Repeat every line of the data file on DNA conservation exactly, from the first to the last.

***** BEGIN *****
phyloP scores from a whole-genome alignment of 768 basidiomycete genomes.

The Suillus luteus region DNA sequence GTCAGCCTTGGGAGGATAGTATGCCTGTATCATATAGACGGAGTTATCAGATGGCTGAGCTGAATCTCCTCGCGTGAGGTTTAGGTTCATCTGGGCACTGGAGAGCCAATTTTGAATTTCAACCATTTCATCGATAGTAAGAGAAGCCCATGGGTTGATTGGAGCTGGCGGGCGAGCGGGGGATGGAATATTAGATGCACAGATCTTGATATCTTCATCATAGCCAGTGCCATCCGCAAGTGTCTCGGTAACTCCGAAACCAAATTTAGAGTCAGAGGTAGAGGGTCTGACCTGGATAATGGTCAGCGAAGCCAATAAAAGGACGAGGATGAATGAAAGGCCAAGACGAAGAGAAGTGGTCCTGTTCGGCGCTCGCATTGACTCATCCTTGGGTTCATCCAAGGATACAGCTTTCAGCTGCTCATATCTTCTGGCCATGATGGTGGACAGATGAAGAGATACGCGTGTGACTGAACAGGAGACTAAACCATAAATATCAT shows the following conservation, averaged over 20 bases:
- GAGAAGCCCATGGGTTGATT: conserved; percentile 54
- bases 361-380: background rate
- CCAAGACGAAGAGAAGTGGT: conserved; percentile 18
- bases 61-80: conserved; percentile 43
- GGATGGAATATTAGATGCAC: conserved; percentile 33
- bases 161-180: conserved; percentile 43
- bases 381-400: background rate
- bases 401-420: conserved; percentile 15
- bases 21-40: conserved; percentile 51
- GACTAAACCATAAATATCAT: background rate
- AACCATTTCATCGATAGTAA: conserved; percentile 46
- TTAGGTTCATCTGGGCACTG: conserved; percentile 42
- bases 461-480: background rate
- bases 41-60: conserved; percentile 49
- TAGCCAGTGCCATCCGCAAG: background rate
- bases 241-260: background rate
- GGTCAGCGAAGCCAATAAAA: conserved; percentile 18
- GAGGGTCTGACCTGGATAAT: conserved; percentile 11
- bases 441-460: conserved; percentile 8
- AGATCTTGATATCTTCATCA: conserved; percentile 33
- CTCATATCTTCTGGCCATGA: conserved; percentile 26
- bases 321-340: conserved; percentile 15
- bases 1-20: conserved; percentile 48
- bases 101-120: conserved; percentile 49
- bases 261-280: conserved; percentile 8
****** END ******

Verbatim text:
phyloP scores from a whole-genome alignment of 768 basidiomycete genomes.

The Suillus luteus region DNA sequence GTCAGCCTTGGGAGGATAGTATGCCTGTATCATATAGACGGAGTTATCAGATGGCTGAGCTGAATCTCCTCGCGTGAGGTTTAGGTTCATCTGGGCACTGGAGAGCCAATTTTGAATTTCAACCATTTCATCGATAGTAAGAGAAGCCCATGGGTTGATTGGAGCTGGCGGGCGAGCGGGGGATGGAATATTAGATGCACAGATCTTGATATCTTCATCATAGCCAGTGCCATCCGCAAGTGTCTCGGTAACTCCGAAACCAAATTTAGAGTCAGAGGTAGAGGGTCTGACCTGGATAATGGTCAGCGAAGCCAATAAAAGGACGAGGATGAATGAAAGGCCAAGACGAAGAGAAGTGGTCCTGTTCGGCGCTCGCATTGACTCATCCTTGGGTTCATCCAAGGATACAGCTTTCAGCTGCTCATATCTTCTGGCCATGATGGTGGACAGATGAAGAGATACGCGTGTGACTGAACAGGAGACTAAACCATAAATATCAT shows the following conservation, averaged over 20 bases:
- GAGAAGCCCATGGGTTGATT: conserved; percentile 54
- bases 361-380: background rate
- CCAAGACGAAGAGAAGTGGT: conserved; percentile 18
- bases 61-80: conserved; percentile 43
- GGATGGAATATTAGATGCAC: conserved; percentile 33
- bases 161-180: conserved; percentile 43
- bases 381-400: background rate
- bases 401-420: conserved; percentile 15
- bases 21-40: conserved; percentile 51
- GACTAAACCATAAATATCAT: background rate
- AACCATTTCATCGATAGTAA: conserved; percentile 46
- TTAGGTTCATCTGGGCACTG: conserved; percentile 42
- bases 461-480: background rate
- bases 41-60: conserved; percentile 49
- TAGCCAGTGCCATCCGCAAG: background rate
- bases 241-260: background rate
- GGTCAGCGAAGCCAATAAAA: conserved; percentile 18
- GAGGGTCTGACCTGGATAAT: conserved; percentile 11
- bases 441-460: conserved; percentile 8
- AGATCTTGATATCTTCATCA: conserved; percentile 33
- CTCATATCTTCTGGCCATGA: conserved; percentile 26
- bases 321-340: conserved; percentile 15
- bases 1-20: conserved; percentile 48
- bases 101-120: conserved; percentile 49
- bases 261-280: conserved; percentile 8